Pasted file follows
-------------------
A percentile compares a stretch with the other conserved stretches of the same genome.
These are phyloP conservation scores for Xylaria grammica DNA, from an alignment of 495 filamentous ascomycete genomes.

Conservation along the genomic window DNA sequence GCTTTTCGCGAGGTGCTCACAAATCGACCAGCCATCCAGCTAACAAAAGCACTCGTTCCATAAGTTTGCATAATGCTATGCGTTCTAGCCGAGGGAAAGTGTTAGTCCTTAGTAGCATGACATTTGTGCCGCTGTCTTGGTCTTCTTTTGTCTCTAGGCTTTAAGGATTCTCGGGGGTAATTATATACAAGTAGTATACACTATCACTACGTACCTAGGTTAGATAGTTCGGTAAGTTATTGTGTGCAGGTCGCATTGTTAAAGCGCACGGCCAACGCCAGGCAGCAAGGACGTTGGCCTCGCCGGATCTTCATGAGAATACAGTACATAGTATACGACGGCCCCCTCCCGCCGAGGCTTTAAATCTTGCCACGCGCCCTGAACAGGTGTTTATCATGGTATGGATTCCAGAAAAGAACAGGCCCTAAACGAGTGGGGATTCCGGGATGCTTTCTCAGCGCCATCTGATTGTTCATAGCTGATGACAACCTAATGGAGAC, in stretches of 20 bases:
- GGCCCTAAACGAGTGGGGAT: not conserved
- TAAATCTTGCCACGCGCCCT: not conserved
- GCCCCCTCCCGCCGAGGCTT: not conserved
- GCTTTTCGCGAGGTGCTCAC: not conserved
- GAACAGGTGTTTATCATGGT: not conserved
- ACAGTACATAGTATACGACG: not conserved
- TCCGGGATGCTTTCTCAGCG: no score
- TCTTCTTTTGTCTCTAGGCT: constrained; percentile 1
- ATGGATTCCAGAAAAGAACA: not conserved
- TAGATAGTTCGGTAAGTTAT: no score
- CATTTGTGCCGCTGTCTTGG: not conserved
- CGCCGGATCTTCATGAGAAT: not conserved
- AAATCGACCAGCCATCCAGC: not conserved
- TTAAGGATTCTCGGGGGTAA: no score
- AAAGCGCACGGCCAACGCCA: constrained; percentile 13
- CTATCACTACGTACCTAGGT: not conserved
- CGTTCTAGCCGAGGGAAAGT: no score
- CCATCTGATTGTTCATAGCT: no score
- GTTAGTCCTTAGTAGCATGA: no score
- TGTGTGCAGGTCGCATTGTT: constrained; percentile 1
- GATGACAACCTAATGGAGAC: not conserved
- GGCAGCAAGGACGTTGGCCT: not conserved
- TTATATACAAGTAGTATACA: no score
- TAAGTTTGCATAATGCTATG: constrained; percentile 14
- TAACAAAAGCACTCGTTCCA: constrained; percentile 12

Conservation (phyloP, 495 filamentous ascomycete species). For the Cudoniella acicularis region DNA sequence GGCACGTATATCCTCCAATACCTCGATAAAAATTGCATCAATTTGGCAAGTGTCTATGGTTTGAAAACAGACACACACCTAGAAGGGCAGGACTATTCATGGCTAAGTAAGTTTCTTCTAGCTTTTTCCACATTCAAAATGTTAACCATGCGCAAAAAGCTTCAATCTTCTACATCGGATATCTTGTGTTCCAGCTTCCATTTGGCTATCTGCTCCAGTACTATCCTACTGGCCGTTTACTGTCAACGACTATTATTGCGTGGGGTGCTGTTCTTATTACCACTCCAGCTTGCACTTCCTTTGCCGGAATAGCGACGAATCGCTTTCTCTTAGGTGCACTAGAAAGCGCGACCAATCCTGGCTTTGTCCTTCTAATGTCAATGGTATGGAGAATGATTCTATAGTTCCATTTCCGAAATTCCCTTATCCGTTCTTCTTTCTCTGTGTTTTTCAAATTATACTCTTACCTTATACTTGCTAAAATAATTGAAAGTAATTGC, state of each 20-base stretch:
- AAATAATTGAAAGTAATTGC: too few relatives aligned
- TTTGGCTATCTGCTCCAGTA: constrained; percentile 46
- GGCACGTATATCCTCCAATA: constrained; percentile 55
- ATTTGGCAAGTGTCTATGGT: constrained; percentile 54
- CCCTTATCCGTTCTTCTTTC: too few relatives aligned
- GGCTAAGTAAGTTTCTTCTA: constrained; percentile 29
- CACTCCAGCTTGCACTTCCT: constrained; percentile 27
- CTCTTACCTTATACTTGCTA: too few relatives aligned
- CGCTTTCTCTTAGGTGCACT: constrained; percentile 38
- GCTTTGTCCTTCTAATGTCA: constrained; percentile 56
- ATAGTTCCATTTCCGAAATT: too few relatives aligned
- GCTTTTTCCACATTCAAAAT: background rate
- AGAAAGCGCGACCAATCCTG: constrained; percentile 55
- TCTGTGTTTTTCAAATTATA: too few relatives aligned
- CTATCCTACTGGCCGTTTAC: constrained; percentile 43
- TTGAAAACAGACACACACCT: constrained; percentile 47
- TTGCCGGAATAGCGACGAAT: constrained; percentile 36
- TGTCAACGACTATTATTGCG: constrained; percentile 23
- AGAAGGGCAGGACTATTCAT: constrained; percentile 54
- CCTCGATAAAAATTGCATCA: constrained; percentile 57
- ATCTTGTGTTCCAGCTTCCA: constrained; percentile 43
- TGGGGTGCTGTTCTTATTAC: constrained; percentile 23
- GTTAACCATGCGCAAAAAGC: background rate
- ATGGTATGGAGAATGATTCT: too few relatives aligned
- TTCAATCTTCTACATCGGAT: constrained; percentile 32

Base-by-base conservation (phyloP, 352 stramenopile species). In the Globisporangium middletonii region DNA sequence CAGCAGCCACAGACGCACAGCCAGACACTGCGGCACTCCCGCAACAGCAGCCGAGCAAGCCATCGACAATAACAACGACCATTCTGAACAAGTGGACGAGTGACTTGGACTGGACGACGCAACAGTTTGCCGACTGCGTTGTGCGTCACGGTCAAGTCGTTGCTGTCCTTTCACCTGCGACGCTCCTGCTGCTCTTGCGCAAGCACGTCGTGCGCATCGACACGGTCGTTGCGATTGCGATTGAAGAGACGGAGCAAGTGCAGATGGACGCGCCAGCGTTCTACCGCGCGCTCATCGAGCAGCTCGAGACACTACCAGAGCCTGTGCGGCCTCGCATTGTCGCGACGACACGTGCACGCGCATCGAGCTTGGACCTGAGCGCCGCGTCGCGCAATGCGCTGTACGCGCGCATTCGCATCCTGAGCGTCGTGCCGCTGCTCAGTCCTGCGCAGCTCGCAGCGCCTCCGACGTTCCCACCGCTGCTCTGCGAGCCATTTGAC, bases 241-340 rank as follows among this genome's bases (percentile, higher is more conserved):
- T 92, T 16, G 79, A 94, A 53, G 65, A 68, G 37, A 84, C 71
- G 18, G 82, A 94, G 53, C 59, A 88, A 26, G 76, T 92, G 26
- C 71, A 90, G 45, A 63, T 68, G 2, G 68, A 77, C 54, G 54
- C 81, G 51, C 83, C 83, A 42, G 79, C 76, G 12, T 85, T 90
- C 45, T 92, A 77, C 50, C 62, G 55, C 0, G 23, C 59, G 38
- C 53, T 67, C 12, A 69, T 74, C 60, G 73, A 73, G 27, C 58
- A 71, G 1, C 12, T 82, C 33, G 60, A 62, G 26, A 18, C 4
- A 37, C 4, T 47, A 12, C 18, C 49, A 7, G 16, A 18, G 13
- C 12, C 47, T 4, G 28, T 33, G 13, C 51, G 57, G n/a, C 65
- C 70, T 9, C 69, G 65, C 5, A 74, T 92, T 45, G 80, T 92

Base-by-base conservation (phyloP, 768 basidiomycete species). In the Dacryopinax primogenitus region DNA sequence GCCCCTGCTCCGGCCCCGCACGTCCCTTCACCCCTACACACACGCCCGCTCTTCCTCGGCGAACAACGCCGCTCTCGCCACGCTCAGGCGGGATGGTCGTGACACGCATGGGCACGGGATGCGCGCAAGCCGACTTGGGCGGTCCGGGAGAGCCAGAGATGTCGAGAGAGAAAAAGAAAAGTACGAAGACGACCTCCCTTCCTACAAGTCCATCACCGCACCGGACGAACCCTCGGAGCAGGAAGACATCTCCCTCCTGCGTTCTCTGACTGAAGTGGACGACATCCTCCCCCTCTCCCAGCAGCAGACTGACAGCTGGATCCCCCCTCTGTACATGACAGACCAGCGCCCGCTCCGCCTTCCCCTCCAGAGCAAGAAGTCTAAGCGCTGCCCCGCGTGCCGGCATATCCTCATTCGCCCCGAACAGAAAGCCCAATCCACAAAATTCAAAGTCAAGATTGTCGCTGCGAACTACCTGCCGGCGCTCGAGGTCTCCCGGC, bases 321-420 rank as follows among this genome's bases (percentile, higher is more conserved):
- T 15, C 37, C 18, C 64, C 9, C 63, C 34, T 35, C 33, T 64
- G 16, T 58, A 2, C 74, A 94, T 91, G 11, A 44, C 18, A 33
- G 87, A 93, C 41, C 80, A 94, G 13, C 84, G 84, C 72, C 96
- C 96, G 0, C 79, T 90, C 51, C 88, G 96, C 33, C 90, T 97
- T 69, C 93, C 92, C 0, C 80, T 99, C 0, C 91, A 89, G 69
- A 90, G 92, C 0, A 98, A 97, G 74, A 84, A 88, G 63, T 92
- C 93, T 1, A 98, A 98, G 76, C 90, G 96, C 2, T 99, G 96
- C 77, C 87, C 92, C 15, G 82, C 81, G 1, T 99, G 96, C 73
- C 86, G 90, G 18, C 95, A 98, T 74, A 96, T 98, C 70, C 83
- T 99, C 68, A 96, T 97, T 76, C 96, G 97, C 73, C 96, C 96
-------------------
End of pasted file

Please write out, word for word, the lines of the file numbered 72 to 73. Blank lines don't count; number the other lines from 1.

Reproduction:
- A 90, G 92, C 0, A 98, A 97, G 74, A 84, A 88, G 63, T 92
- C 93, T 1, A 98, A 98, G 76, C 90, G 96, C 2, T 99, G 96